Gentle, seductive oppression
Multitudes 36 (2009)
Primary doorway to the Internet, so ubiquitous as to become almost invisible, Google’s power is immense. The search engine, write Ariel Kyrou and Yann Moulier Boutang, represents “gentle, seductive oppression, which we accept for our own convenience”. It is worrying in its corporate ideology, a mix of arrogance and messianic faith, and frightening in its ceaseless expansion. Yet it can also be an ally — a dangerous ally, certainly, but tactically very interesting. For forces ignored by the mainstream media (such as the student movement in Europe), it can provide the chance for a less filtered access to the public.
Pierre Lévy, meanwhile, has much bigger ambitions. He is attempting to build a “universal system for encoding ideas and concepts, independent of natural languages”. This, he hopes, will enable investigation of the relations between concepts, at various levels of complexity, and thus create a “web of concepts” above the current web of data. In the same way that standardized digital representations now enable mixing, sampling, synthesizing and manipulation of images and sound, Lévy’s system would open up new worlds of artistic production in the realm of ideas — a suitable format just needs to be found.
More on Google: Michael Vicente asks whether Google’s politics are libertarian or neo-liberal, and Bernard Girard takes it as a model of post-industrial organization, engaged in “immaterial production” on an unprecedented scale.
Eco-feminism: Discussions about environmentalism lead quickly to philosophical issues, whether of social justice, animal rights or, perhaps less obviously, feminism. Socially, writes Virginie Maris, women have often taken the lead in environmental protests, particularly in the global South. Morally, the exploitation of women by men parallels the exploitation of the environment by humans. Epistemologically, feminists and environmentalists challenge the claims to technocratic neutrality made by the male-dominated scientific establishment.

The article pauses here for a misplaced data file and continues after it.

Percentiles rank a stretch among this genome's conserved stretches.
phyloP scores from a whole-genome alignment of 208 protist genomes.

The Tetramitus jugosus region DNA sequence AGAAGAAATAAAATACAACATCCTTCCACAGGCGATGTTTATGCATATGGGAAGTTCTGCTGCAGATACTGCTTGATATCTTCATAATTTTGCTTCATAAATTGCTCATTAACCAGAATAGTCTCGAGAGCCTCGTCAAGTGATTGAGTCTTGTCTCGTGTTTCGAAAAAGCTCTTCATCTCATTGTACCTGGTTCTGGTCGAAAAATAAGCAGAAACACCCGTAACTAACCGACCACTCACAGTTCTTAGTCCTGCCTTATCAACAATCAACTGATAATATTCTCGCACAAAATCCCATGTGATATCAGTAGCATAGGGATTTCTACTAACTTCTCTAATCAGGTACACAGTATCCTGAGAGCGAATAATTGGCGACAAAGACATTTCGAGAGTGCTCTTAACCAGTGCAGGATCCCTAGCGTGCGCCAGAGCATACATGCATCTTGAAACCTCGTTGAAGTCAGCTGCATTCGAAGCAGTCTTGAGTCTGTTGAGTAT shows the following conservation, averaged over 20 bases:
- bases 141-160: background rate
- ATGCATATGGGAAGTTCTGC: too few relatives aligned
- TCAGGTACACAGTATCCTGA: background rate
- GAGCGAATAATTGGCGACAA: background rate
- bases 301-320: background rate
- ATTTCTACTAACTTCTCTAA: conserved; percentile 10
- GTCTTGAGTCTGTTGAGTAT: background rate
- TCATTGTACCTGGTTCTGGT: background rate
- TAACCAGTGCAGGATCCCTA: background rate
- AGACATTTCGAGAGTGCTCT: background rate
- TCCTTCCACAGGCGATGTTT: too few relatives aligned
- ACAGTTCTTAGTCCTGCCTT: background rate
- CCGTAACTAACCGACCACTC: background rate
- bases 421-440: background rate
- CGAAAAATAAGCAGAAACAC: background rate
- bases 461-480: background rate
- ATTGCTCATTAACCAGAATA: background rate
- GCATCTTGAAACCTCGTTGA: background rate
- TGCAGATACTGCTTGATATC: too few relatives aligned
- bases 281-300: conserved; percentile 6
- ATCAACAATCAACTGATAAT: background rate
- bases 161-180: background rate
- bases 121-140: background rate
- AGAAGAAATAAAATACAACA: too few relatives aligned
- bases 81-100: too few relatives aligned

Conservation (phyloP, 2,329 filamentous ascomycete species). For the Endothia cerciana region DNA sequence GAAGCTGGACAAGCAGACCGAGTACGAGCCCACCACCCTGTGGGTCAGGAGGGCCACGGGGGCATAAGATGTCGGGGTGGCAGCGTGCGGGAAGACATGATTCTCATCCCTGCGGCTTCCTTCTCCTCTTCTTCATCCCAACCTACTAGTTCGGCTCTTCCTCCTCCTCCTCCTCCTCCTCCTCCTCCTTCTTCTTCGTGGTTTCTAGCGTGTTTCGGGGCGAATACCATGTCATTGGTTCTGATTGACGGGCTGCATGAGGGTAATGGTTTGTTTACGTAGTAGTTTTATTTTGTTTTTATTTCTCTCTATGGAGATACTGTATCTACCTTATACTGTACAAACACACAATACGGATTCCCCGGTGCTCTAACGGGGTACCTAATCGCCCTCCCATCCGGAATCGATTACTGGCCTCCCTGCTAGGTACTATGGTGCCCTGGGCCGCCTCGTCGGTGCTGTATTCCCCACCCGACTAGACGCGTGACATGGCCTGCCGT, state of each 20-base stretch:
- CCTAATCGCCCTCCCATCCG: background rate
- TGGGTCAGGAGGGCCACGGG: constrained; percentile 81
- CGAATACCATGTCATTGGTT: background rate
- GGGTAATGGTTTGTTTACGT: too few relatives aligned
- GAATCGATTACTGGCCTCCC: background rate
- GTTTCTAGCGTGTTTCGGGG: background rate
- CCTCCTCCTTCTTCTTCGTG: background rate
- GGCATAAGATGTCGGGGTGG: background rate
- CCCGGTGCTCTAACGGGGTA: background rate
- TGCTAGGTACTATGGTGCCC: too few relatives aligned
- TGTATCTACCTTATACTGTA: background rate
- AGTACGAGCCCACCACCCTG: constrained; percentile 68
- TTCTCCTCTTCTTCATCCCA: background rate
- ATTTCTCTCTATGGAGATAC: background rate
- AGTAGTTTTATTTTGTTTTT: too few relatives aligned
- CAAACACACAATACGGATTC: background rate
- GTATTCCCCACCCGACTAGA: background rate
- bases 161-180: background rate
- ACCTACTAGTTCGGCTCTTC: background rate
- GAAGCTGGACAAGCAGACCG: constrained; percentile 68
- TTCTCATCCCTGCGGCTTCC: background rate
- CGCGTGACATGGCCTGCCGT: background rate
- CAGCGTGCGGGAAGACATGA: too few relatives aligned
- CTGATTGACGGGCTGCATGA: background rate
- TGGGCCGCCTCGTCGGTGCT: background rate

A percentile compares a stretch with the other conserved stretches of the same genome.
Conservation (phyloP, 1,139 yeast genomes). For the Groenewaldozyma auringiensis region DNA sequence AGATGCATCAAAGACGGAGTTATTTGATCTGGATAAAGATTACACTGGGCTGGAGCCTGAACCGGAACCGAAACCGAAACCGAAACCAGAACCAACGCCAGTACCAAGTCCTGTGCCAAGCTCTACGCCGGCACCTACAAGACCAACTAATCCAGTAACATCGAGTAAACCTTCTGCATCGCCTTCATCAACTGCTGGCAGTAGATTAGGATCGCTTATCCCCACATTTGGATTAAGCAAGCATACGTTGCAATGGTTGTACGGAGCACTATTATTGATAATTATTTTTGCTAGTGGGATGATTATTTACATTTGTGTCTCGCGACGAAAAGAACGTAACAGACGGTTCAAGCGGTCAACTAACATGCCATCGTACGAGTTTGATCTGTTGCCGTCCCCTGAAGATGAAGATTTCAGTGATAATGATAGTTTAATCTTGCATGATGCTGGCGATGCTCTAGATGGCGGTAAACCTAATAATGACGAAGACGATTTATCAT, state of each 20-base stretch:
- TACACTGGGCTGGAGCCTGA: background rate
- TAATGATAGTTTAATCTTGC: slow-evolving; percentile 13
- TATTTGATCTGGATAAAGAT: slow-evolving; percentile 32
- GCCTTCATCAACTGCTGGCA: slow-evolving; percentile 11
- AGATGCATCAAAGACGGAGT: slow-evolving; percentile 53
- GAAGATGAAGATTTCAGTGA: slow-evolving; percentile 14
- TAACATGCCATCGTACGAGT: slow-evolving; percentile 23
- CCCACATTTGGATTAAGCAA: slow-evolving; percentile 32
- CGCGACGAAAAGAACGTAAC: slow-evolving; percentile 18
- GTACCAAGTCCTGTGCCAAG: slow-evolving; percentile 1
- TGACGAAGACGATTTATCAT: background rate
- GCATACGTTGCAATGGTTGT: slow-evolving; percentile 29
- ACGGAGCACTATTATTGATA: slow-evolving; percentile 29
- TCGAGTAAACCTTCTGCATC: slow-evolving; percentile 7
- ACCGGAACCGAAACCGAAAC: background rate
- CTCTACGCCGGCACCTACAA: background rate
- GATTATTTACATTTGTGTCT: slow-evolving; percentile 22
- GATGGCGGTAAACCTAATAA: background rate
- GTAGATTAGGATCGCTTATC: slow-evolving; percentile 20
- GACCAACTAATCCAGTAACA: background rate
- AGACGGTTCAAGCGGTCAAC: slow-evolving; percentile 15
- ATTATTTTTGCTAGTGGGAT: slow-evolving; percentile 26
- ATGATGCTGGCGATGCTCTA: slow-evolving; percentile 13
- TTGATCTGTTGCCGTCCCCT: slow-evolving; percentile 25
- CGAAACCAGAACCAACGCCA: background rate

Also: Earlier this year, a general strike in the Caribbean archipelago of Guadeloupe brought France face-to-face with the impoverished conditions in its overseas territories. A broad coalition of unions were angry about unemployment, low pay and the high cost of living. But, finds Anne Querrien, their demands are rooted in a deeper vision of an alternative society.
The full table of contents of Multitudes 36 (2009)
Gegenworte 21 (2009)
As Internet technology brings forth new media with and in which academics publish their research, the signs of an upheaval are mounting. Yet the debate about academic publishing in the Internet age is in danger of ending up in “the cul-de-sac of false arguments”, write the editors of Gegenworte. An issue of the journal on science and the www aims to dispel some preconceptions and find a way forward.
The Internet is having an effect on how texts are written: the “recycling” principle leads to repetition but also to an increase in “measurable output”, writes Niels C. Taubert. Reception becomes fragmented as the search function on web browsers comes to dictate how a text is read; moreover, the introduction of online “editorial management systems” has resulted in a loss of confidence between the assessors and publishers of academic journals.
A two-tier system has opened up between so-called “golden road” and “green road” online publications, reports Taubert. The former denotes first-time publishers of original articles that still employ the same quality controls as classical, printed journals. Here, authors are increasingly expected to contribute towards publication costs. Green road publications publish articles after their original appearance in restricted-access journals. Although they increase authors’ visibility, they lack prestige in the humanities and social sciences.
Academic blogs: Annette Leßmöllman thinks blogs represent a new possibility for academic writing. Regarded by the traditional sector as lacking editorial discipline, blogs are in fact “answerable to the community they cater to”. “The role of the editor may indeed have disappeared, however the reader takes the place of the critic. This in turn alters the writing process of the blogger. The producers and the recipients of the blogosphere negotiate their quality standards among themselves.”
The full table of contents of Gegenworte 21 (2009)
Lettera internazionale 100 (2009)
In the one hundredth (!) issue of Lettera Internazionale, sociologist Franco Ferrarotti criticizes “the media that does not mediate” for “providing the facts but not the anti-facts”. Instead of facilitating “communication between history and modernity, between the authorities and the masses”, the media “empties out content”, encouraging us to remain docile spectators. As a result, we tend to be “frenetic and passive at the same time, loquacious with nothing to say”. Theatre, on the other hand, is more authentic; it is characterized by physical presence, the lack of which, in our time, is “seriously threatening”, writes Ferrarotti.